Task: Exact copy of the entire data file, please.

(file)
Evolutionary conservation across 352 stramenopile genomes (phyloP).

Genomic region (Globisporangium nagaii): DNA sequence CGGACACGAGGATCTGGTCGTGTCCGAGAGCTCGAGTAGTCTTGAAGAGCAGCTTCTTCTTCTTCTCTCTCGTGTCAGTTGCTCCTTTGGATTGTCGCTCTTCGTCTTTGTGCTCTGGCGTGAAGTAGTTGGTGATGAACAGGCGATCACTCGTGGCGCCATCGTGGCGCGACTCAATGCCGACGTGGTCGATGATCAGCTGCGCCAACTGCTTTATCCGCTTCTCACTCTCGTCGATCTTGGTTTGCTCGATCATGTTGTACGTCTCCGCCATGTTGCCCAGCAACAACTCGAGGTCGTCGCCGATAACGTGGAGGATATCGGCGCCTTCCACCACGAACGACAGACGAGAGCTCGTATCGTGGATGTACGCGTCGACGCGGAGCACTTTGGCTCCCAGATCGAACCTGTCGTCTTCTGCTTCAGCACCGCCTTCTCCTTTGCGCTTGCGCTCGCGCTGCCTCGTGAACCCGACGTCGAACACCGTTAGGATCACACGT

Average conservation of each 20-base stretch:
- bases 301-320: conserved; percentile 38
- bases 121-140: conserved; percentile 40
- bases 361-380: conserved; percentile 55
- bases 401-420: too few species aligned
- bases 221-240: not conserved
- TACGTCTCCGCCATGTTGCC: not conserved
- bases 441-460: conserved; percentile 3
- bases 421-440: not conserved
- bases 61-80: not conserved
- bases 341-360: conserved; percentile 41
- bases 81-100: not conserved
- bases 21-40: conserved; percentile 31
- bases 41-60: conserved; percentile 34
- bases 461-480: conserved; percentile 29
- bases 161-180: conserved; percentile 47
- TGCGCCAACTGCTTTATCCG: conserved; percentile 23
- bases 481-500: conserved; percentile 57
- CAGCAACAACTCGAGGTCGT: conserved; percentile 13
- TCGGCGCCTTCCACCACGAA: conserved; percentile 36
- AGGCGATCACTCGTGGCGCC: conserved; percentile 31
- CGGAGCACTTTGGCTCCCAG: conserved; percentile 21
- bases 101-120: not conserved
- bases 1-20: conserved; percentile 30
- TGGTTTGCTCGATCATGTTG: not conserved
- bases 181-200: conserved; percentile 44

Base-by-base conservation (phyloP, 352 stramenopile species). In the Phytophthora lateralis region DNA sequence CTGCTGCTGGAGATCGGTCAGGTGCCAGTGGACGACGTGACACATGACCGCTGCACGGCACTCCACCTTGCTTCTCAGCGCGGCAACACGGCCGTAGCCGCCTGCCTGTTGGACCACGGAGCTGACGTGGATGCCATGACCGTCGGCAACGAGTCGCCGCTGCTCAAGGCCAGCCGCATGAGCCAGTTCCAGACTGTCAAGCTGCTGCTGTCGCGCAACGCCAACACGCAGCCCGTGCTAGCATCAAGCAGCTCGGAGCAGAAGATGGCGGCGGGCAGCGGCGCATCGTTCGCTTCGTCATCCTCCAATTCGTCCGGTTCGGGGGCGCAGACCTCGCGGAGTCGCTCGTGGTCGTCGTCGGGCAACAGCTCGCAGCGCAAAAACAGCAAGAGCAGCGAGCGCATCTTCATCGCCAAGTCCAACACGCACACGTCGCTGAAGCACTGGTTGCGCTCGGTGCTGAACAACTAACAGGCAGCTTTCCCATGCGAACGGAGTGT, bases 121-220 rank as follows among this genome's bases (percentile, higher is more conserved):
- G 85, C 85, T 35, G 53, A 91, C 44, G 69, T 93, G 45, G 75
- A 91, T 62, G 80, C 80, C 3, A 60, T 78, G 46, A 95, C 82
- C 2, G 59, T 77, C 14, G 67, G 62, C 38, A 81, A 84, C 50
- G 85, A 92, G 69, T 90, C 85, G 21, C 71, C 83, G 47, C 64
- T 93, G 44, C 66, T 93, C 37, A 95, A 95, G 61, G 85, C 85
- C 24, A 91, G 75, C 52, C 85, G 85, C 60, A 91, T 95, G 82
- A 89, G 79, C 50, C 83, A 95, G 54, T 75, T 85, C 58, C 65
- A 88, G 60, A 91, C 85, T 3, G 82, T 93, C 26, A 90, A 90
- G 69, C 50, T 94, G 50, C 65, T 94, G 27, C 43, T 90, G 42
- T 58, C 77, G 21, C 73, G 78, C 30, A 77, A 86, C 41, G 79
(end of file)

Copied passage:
Evolutionary conservation across 352 stramenopile genomes (phyloP).

Genomic region (Globisporangium nagaii): DNA sequence CGGACACGAGGATCTGGTCGTGTCCGAGAGCTCGAGTAGTCTTGAAGAGCAGCTTCTTCTTCTTCTCTCTCGTGTCAGTTGCTCCTTTGGATTGTCGCTCTTCGTCTTTGTGCTCTGGCGTGAAGTAGTTGGTGATGAACAGGCGATCACTCGTGGCGCCATCGTGGCGCGACTCAATGCCGACGTGGTCGATGATCAGCTGCGCCAACTGCTTTATCCGCTTCTCACTCTCGTCGATCTTGGTTTGCTCGATCATGTTGTACGTCTCCGCCATGTTGCCCAGCAACAACTCGAGGTCGTCGCCGATAACGTGGAGGATATCGGCGCCTTCCACCACGAACGACAGACGAGAGCTCGTATCGTGGATGTACGCGTCGACGCGGAGCACTTTGGCTCCCAGATCGAACCTGTCGTCTTCTGCTTCAGCACCGCCTTCTCCTTTGCGCTTGCGCTCGCGCTGCCTCGTGAACCCGACGTCGAACACCGTTAGGATCACACGT

Average conservation of each 20-base stretch:
- bases 301-320: conserved; percentile 38
- bases 121-140: conserved; percentile 40
- bases 361-380: conserved; percentile 55
- bases 401-420: too few species aligned
- bases 221-240: not conserved
- TACGTCTCCGCCATGTTGCC: not conserved
- bases 441-460: conserved; percentile 3
- bases 421-440: not conserved
- bases 61-80: not conserved
- bases 341-360: conserved; percentile 41
- bases 81-100: not conserved
- bases 21-40: conserved; percentile 31
- bases 41-60: conserved; percentile 34
- bases 461-480: conserved; percentile 29
- bases 161-180: conserved; percentile 47
- TGCGCCAACTGCTTTATCCG: conserved; percentile 23
- bases 481-500: conserved; percentile 57
- CAGCAACAACTCGAGGTCGT: conserved; percentile 13
- TCGGCGCCTTCCACCACGAA: conserved; percentile 36
- AGGCGATCACTCGTGGCGCC: conserved; percentile 31
- CGGAGCACTTTGGCTCCCAG: conserved; percentile 21
- bases 101-120: not conserved
- bases 1-20: conserved; percentile 30
- TGGTTTGCTCGATCATGTTG: not conserved
- bases 181-200: conserved; percentile 44

Base-by-base conservation (phyloP, 352 stramenopile species). In the Phytophthora lateralis region DNA sequence CTGCTGCTGGAGATCGGTCAGGTGCCAGTGGACGACGTGACACATGACCGCTGCACGGCACTCCACCTTGCTTCTCAGCGCGGCAACACGGCCGTAGCCGCCTGCCTGTTGGACCACGGAGCTGACGTGGATGCCATGACCGTCGGCAACGAGTCGCCGCTGCTCAAGGCCAGCCGCATGAGCCAGTTCCAGACTGTCAAGCTGCTGCTGTCGCGCAACGCCAACACGCAGCCCGTGCTAGCATCAAGCAGCTCGGAGCAGAAGATGGCGGCGGGCAGCGGCGCATCGTTCGCTTCGTCATCCTCCAATTCGTCCGGTTCGGGGGCGCAGACCTCGCGGAGTCGCTCGTGGTCGTCGTCGGGCAACAGCTCGCAGCGCAAAAACAGCAAGAGCAGCGAGCGCATCTTCATCGCCAAGTCCAACACGCACACGTCGCTGAAGCACTGGTTGCGCTCGGTGCTGAACAACTAACAGGCAGCTTTCCCATGCGAACGGAGTGT, bases 121-220 rank as follows among this genome's bases (percentile, higher is more conserved):
- G 85, C 85, T 35, G 53, A 91, C 44, G 69, T 93, G 45, G 75
- A 91, T 62, G 80, C 80, C 3, A 60, T 78, G 46, A 95, C 82
- C 2, G 59, T 77, C 14, G 67, G 62, C 38, A 81, A 84, C 50
- G 85, A 92, G 69, T 90, C 85, G 21, C 71, C 83, G 47, C 64
- T 93, G 44, C 66, T 93, C 37, A 95, A 95, G 61, G 85, C 85
- C 24, A 91, G 75, C 52, C 85, G 85, C 60, A 91, T 95, G 82
- A 89, G 79, C 50, C 83, A 95, G 54, T 75, T 85, C 58, C 65
- A 88, G 60, A 91, C 85, T 3, G 82, T 93, C 26, A 90, A 90
- G 69, C 50, T 94, G 50, C 65, T 94, G 27, C 43, T 90, G 42
- T 58, C 77, G 21, C 73, G 78, C 30, A 77, A 86, C 41, G 79